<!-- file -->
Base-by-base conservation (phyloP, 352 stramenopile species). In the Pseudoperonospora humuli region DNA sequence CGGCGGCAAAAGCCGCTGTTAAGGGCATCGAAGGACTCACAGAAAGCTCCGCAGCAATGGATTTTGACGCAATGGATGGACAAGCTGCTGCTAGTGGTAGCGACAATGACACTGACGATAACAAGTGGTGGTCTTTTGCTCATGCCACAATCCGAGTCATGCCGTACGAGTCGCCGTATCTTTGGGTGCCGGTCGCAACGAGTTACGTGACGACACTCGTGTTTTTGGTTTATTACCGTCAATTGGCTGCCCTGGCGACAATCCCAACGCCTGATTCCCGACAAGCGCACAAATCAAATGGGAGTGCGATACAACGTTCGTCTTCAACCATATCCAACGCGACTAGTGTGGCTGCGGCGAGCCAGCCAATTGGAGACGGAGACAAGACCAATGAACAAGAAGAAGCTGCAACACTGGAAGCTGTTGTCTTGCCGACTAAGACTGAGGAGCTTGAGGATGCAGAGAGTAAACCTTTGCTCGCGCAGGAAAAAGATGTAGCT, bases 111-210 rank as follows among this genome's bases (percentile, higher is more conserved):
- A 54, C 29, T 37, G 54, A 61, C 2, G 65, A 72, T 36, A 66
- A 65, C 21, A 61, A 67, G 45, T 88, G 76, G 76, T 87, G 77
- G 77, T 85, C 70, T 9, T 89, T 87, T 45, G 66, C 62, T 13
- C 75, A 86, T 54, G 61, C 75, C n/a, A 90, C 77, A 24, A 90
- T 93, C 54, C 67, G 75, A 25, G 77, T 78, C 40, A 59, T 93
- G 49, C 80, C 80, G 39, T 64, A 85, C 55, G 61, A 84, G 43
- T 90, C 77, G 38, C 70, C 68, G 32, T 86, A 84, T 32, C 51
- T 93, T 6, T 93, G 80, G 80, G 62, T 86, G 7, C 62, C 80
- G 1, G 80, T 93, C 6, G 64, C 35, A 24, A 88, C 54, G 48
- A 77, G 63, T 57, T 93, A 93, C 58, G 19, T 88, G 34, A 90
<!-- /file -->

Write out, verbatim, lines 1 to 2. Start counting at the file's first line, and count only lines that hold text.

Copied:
Base-by-base conservation (phyloP, 352 stramenopile species). In the Pseudoperonospora humuli region DNA sequence CGGCGGCAAAAGCCGCTGTTAAGGGCATCGAAGGACTCACAGAAAGCTCCGCAGCAATGGATTTTGACGCAATGGATGGACAAGCTGCTGCTAGTGGTAGCGACAATGACACTGACGATAACAAGTGGTGGTCTTTTGCTCATGCCACAATCCGAGTCATGCCGTACGAGTCGCCGTATCTTTGGGTGCCGGTCGCAACGAGTTACGTGACGACACTCGTGTTTTTGGTTTATTACCGTCAATTGGCTGCCCTGGCGACAATCCCAACGCCTGATTCCCGACAAGCGCACAAATCAAATGGGAGTGCGATACAACGTTCGTCTTCAACCATATCCAACGCGACTAGTGTGGCTGCGGCGAGCCAGCCAATTGGAGACGGAGACAAGACCAATGAACAAGAAGAAGCTGCAACACTGGAAGCTGTTGTCTTGCCGACTAAGACTGAGGAGCTTGAGGATGCAGAGAGTAAACCTTTGCTCGCGCAGGAAAAAGATGTAGCT, bases 111-210 rank as follows among this genome's bases (percentile, higher is more conserved):
- A 54, C 29, T 37, G 54, A 61, C 2, G 65, A 72, T 36, A 66